Monthly Archives: February 2017

Many see foreign direct investment as a key prerequisite for an economic breakthrough in Ukraine. Yet, as this Financial Times article reports, political and security problems in Ukraine prevent FDI from climbing back to its pre-war levels. With the onset of the conflict with Russia, FDI flows to Ukraine experienced an unprecedented decline, falling from $8.5bn in 2012 and $4.5bn in 2013 to just $410m in 2014. Despite a certain rebound, driven by the recapitalisation of foreign-owned banks, FDI has so far failed to return to previous levels.

It is important to note, though, that foreign investment in Ukraine has often served as a veil for local (and sometimes Russian) big business, which uses special purpose entities in Cyprus and other tax havens to secure special legal treatment, conceal the ownership of assets and minimise taxes.

 Read more

According to President Donald Trump, Mexico is “beating the US badly on trade” and a big part of the reason is Nafta. In truth, however, the real question is not why Mexico has benefited so much from Nafta, but rather why the economic benefits have been so small.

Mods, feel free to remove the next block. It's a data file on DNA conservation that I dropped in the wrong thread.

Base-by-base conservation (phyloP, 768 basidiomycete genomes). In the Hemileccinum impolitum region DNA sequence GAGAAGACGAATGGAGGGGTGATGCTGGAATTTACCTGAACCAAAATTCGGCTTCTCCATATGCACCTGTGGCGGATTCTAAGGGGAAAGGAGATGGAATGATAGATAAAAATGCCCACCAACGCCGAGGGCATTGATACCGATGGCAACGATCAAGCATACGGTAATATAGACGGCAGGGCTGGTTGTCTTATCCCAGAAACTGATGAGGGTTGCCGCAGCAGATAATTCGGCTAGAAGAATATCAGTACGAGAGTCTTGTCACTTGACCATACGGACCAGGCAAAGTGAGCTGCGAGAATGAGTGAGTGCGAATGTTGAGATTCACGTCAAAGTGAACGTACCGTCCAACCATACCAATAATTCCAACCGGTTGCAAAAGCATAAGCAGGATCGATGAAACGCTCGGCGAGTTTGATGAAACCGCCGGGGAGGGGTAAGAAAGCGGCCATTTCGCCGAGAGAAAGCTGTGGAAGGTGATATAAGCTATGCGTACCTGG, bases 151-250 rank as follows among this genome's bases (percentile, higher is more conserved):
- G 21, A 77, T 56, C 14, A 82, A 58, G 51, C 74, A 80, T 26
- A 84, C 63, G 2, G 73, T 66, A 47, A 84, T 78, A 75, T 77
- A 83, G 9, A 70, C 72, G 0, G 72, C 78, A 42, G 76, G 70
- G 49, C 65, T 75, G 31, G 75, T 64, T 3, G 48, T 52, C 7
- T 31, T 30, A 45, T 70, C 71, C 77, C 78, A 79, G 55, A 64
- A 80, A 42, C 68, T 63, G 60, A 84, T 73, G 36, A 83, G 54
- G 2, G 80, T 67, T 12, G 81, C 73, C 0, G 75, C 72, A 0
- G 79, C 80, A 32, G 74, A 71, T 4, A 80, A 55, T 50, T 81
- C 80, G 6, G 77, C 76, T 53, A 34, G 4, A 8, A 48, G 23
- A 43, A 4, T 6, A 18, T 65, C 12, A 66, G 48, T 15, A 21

Of course, as President Trump likes to point out, it is certainly the case that Mexico’s trade surplus with the US has ballooned under Nafta. When the treaty came into force in 1994, Mexico actually ran a small annual trade deficit with the US of $1.3bn. But by 2015, this had shifted to a surplus of $67bn. What’s more, while the US runs a surplus in services and also earns significant sums on its investments in Mexico, these are more than offset by the outflow of remittances from Mexicans working north of the border. All told, Mexico’s current account surplus with the US was around $75bn in 2015. Read more

By Nick Kochan

The 250,000 protesters on the streets of Bucharest yesterday will not welcome it, but Romania’s new government are to be congratulated for reversing what has become a national obsession with corruption.

The announcement that they are planning to decriminalise some forms of official misconduct, pardon some 3,000 people convicted of minor acts of graft –the legal measure covers those who stole less than $50,000 from the state – and release them from jail not only frees up the prisons but sounds a warning to its over-zealous National Anti-Corruption Directorate (DNA). Read more